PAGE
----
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Will Americans pay attention to earthquake insurance now?
The advice can’t get any simpler than this: "People who live near fault lines should have earthquake insurance," says Amy Bach, executive director of the United Policyholders consumer organization.
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Will the disaster in Japan be the crisis that compels Americans in quake-prone areas to pay more attention to earthquake insurance?
"I am hopeful this will cause some property owners to make the investment," says Bach.
Standard business and home insurance policies do not cover earthquake damage. Without earthquake insurance, homeowners who experience quake damage must absorb the cost of repairs themselves; many are likely to simply walk away from their destroyed properties.
"We know the big one is coming," says Peter Moraga, spokesperson for the Insurance Information Network of California.
Earthquake insurance needs
There’s particular need for earthquake insurance in California and states along the New Madrid Fault in the central United States.
The annual damage from earthquakes in the United States is considerable, according to "Earthquakes: Risk, Detection, Warning, and Research," a February report by the Congressional Research Service.
"The Federal Emergency Management Agency has estimated that earthquakes cost the United States, on average, over $5 billion per year," the report says. "California, Oregon and Washington account for nearly $4.1 billion ... of the U.S. total estimated average annualized loss."
While most people associate U.S. earthquakes with California, the Pacific Northwest and Alaska, close to 75 million people in 39 states face some risk, the report says. The potential for costly damage is increasing because of urban development in seismically active areas and the inability of older buildings to survive temblors. Even so, the majority of homeowners living under the threat of earthquakes do not buy earthquake insurance, says the Insurance Information Institute.
In California, less than 12 percent of residents and less than 10 percent of businesses have such insurance, according to the Insurance Information Network of California. Between 12 and 15 percent of Washington state residents buy earthquake insurance, according to officials there. About 20 percent of Oregon's residents have earthquake coverage, says the state's Department of Consumer and Business Services.
Bach, whose group is based in San Francisco, says many people think earthquake insurance is too expensive. Others wrongly assume that the government will step in and cover the costs of home repairs following a damaging seismic event.
Earthquakes to the west?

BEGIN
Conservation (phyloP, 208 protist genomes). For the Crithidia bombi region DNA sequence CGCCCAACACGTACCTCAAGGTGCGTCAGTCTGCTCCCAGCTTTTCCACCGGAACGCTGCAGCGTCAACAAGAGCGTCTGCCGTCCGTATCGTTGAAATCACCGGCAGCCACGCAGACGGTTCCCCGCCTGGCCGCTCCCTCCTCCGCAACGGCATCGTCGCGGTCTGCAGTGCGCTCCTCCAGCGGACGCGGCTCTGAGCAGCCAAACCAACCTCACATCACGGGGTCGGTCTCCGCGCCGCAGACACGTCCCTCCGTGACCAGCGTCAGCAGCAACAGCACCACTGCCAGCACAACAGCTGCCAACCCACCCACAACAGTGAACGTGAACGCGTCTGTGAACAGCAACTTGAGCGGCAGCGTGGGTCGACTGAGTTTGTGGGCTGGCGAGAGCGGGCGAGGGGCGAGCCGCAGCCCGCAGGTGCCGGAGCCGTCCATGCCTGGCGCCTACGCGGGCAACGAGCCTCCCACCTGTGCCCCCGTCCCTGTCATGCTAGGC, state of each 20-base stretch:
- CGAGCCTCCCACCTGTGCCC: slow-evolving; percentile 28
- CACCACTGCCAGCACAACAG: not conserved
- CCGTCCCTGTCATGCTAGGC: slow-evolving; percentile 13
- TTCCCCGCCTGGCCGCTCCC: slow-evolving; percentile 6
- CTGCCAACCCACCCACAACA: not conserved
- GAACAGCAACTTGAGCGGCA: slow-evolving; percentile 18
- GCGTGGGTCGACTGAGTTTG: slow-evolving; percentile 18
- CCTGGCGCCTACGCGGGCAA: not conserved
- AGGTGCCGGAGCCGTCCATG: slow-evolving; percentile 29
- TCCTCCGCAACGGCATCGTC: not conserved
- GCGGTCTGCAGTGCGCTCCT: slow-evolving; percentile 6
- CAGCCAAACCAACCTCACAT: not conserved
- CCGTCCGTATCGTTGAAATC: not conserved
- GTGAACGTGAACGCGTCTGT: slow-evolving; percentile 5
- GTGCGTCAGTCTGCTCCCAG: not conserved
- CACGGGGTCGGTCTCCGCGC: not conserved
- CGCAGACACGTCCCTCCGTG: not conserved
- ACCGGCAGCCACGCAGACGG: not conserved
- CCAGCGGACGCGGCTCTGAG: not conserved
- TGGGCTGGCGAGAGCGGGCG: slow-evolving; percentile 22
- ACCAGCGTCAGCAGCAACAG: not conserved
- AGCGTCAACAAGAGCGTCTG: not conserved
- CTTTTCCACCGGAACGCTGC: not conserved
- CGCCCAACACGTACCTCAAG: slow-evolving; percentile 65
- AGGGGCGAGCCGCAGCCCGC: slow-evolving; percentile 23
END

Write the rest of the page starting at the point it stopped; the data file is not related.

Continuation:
While U.S. hazards are greatest in western states, danger also lurks in the Rocky Mountain region.
On the eastern seaboard, South Carolina is an earthquake hot spot.
In the central United States, the New Madrid seismic zone threatens structures throughout the Mississippi River Valley region.
"Damaging tremors are not as frequent as in California, but when they occur, the destruction covers more than 20 times the area because of underlying geology," reports the St. Charles County, Mo., Division of Emergency Management.
The threat of New Madrid
The New Madrid seismic zone is located in southeastern Missouri, northeastern Arkansas, western Tennessee, western Kentucky and southern Illinois. Even Southwestern Indiana and northwestern Mississippi are close enough to be affected by earthquake activity there. The zone was the site of massive temblors during the winter of 1811-1812.
According to a 2008 report from the Missouri Department of Insurance, the state is the largest U.S. market for insurance companies that sell earthquake insurance outside the West. In March 2006, the state estimated that 38 percent of Missouri households had added earthquake coverage to their homeowner insurance policies. In the New Madrid area of Missouri, the level of coverage was gauged at 53 percent.
However, many states do not track levels of earthquake insurance coverage. In South Carolina, for example, the department of insurance lacks the personnel to gather earthquake insurance trend data, explains spokesperson Ann Roberson. "We don't have the manpower," she says.
Insurance wake-up call
The Japanese earthquake and tsunami should be a wake-up call for all U.S. residents who live in seismic zones, says Moraga. He has observed a surge of interest in earthquake insurance in recent days, but he notes that past earthquakes have not resulted in long-term increases in earthquake insurance sales. In fact, the numbers reveal that Californians have grown complacent: The level of earthquake coverage in California, now below 12 percent, was about 30 percent in 1996.
It will take several weeks to determine if the Japan disaster has an impact on U.S. earthquake insurance purchases, says Glenn Pomeroy, CEO of the California Earthquake Authority. "Events like these do cause people to stop and think about earthquakes. I would not be surprised if this horrific tragedy resulted in more policies being sold here."
Here are the basics of earthquake insurance.